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Inflammation and Age-Related Macular Degeneration

Keep your eyes and body healthy with these anti-inflammatory lifestyle habits.

Inflammation and Age-Related Macular Degeneration

Age-related macular degeneration (AMD) is the leading cause of permanent vision loss for older adults—more than glaucoma and cataracts combined. When a person has AMD, the part of the retina in the back of the eye, called the macula, starts to deteriorate due to deposits of cellular waste (called drusen). This can lead to central vision loss, which makes it difficult to read, drive, or see faces.

The causes of AMD are not well understood. Researchers think that the condition occurs due to a combination of genetic and environmental factors. But there is strong evidence that AMD is at least partially caused by inflammation in the body.

Inflammation’s impact on the body
Short-term inflammation is normal and healthy, helping our bodies fight infections and repair damage. When inflammation is chronic, it becomes a problem. Chronic inflammation is associated with the development of numerous age-related medical conditions, including cardiovascular disease, Alzheimer's disease, arthritis—and AMD.

In addition to AMD, inflammation may be tied to other eye problems. One example is uveitis—swelling and inflammation in the middle layer of the eye that can damage eye tissues. Another example is diabetic retinopathy, a complication that occurs when diabetes damages the blood vessels of the retina.

Habits that hurt and help inflammation
Although you can’t avoid aging, there are many ways that you can help reduce inflammation. These strategies can also lower your risk of AMD—or help keep AMD from getting worse.

  • Smoking. This is the biggest risk factor for AMD. People who smoke are twice as likely to develop AMD as those who don’t. If you smoke, quitting can help preserve your vision.
  • Diet. Diets that are high in red meat are linked to both inflammation and AMD.  On the other hand, eating fish like salmon, sardines, or tuna twice a week, along with lots of fruits and vegetables, is linked with lower inflammation and a lower risk of AMD.
  • High blood pressure. Elevated blood pressure is a risk factor for developing wet AMD, the more severe version of the condition. High blood pressure can lead to a narrowing of the blood vessels that supply the eye's retina. Studies also show that inflammation may trigger high blood pressure. To keep your blood pressure in a healthy range, it's important to eat a heart-healthy diet, lower your salt intake, and stay physically active.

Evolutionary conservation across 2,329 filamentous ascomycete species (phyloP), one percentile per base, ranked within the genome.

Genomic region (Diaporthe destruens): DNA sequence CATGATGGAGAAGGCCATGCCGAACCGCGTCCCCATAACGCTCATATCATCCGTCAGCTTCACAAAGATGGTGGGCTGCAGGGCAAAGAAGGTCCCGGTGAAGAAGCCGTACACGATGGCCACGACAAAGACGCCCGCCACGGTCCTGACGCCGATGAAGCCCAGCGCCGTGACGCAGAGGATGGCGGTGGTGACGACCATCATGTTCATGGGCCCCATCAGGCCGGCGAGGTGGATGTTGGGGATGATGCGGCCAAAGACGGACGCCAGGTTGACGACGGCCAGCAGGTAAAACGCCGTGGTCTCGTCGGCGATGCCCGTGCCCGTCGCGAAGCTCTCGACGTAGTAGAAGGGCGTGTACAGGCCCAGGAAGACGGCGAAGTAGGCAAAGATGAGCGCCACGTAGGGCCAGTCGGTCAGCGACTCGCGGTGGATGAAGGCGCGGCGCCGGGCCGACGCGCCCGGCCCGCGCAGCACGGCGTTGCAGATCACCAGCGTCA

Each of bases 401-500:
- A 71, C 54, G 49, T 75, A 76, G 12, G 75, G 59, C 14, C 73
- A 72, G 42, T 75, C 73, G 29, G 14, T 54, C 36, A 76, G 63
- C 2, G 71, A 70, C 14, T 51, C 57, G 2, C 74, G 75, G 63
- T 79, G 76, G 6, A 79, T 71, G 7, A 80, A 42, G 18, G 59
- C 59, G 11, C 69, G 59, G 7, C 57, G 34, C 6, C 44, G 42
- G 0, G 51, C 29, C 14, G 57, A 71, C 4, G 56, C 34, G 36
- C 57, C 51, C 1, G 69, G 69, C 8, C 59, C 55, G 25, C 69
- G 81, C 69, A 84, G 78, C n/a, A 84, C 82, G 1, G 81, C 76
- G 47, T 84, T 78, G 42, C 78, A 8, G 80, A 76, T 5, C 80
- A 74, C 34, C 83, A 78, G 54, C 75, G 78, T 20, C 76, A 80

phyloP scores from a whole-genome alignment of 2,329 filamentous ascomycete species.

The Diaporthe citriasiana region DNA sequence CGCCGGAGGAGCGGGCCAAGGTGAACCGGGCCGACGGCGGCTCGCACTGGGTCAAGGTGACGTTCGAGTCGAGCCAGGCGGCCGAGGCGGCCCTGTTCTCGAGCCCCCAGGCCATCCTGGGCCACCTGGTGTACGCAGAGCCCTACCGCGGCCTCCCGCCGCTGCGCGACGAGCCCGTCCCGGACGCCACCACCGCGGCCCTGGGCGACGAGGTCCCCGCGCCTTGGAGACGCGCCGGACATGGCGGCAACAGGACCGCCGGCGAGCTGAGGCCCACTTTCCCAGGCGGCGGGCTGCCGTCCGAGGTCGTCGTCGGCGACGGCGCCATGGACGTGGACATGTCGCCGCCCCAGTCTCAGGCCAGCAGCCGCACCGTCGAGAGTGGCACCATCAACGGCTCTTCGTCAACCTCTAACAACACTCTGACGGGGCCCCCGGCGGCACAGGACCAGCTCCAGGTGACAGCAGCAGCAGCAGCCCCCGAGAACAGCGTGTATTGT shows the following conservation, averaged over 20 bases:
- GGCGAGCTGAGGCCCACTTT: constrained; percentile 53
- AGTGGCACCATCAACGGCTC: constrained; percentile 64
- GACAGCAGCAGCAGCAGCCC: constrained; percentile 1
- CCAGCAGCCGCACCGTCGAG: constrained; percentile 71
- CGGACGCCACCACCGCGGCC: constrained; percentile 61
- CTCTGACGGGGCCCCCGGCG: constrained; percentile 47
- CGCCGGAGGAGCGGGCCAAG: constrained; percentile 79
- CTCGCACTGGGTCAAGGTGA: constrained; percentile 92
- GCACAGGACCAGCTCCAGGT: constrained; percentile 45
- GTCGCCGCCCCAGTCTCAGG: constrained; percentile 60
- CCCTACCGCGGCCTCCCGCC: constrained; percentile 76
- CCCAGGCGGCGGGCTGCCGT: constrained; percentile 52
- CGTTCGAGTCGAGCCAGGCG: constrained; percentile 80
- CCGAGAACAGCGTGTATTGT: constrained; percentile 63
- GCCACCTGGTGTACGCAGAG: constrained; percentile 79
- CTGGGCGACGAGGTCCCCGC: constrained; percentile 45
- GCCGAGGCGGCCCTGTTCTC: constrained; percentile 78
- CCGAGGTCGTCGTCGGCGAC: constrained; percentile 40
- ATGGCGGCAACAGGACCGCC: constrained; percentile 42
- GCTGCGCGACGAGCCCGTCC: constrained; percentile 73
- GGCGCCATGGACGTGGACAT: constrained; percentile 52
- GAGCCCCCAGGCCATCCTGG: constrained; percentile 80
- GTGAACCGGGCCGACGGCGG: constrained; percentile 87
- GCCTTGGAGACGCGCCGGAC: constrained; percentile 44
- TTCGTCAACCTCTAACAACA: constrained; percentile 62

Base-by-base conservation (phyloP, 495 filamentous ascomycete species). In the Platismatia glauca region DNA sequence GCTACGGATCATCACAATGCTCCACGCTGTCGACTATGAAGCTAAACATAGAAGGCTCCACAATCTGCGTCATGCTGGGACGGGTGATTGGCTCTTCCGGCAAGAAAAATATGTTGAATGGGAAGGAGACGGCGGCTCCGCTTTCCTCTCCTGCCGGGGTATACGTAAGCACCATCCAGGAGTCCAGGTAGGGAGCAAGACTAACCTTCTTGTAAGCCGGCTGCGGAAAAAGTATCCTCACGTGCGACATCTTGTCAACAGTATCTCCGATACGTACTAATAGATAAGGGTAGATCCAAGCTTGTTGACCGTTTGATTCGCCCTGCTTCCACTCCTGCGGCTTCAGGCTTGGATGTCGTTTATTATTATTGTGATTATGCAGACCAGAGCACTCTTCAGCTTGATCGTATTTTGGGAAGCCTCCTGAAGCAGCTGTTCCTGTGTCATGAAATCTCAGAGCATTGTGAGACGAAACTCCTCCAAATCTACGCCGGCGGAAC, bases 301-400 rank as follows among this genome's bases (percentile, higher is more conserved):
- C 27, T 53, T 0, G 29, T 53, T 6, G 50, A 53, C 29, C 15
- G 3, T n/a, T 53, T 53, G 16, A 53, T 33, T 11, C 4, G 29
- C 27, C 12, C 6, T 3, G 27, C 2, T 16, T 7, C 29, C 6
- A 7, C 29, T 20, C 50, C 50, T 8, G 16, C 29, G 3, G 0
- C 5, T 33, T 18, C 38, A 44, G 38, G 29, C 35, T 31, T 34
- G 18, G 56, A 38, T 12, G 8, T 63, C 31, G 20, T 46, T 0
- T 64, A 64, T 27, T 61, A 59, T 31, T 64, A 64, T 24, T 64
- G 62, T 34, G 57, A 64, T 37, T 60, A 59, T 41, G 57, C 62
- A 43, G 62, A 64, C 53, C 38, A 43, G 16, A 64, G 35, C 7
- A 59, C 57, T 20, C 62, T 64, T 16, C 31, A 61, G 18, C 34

• Oral health. This one may not be obvious, but good dental health can help reduce inflammation in your body. Bacteria build-up on the teeth can cause the gums to become infected and inflamed. This can spread to the blood stream, causing inflammation in the blood vessels. You can prevent this by brushing and flossing daily and keeping up with regular dental cleanings.

A healthy lifestyle can go a long way to helping you reduce overall inflammation in your body and reduce your risk of inflammation-related disease. If you have AMD, it may also help you preserve your vision. Remember, the most important step you can take to keeping your eyes healthy is to work with your eye doctor and other healthcare providers, and follow your AMD treatment plan.

Medically reviewed in August 2021.

Sources:
Centers for Disease Control and Prevention. "Common Eye Disorders and Diseases."
National Eye Institute. "Age-Related Macular Degeneration."
American Macular Degeneration Foundation. "What is Macular Degeneration?"
Joshua Dunaief. "The Immune System and Macular Degeneration." Bright Focus Foundation.
National Eye Institute. "Uveitis."
Association for Research in Vision and Ophthalmology (ARVO). "Uveitis and scleritis patients at higher risk of developing age-related macular degeneration."
Ming-Shan He, Fang-Ling Chang. "The Association Between Diabetes and Age-Related Macular Degeneration Among the Elderly in Taiwan." Diabetes Care, 2018. Vol. 41, No. 10.
SightMatters. "The Best Foods for AMD."
Winchester Hospital. "High Blood Pressure Linked to Inflammation."
Cleveland Clinic ClevelandHeartLab. "5 Everyday Habits to Lower Inflammation and Help Your Heart and Brain Health."
Johns Hopkins Medicine. "Fight Inflammation to Help Prevent Heart Disease."

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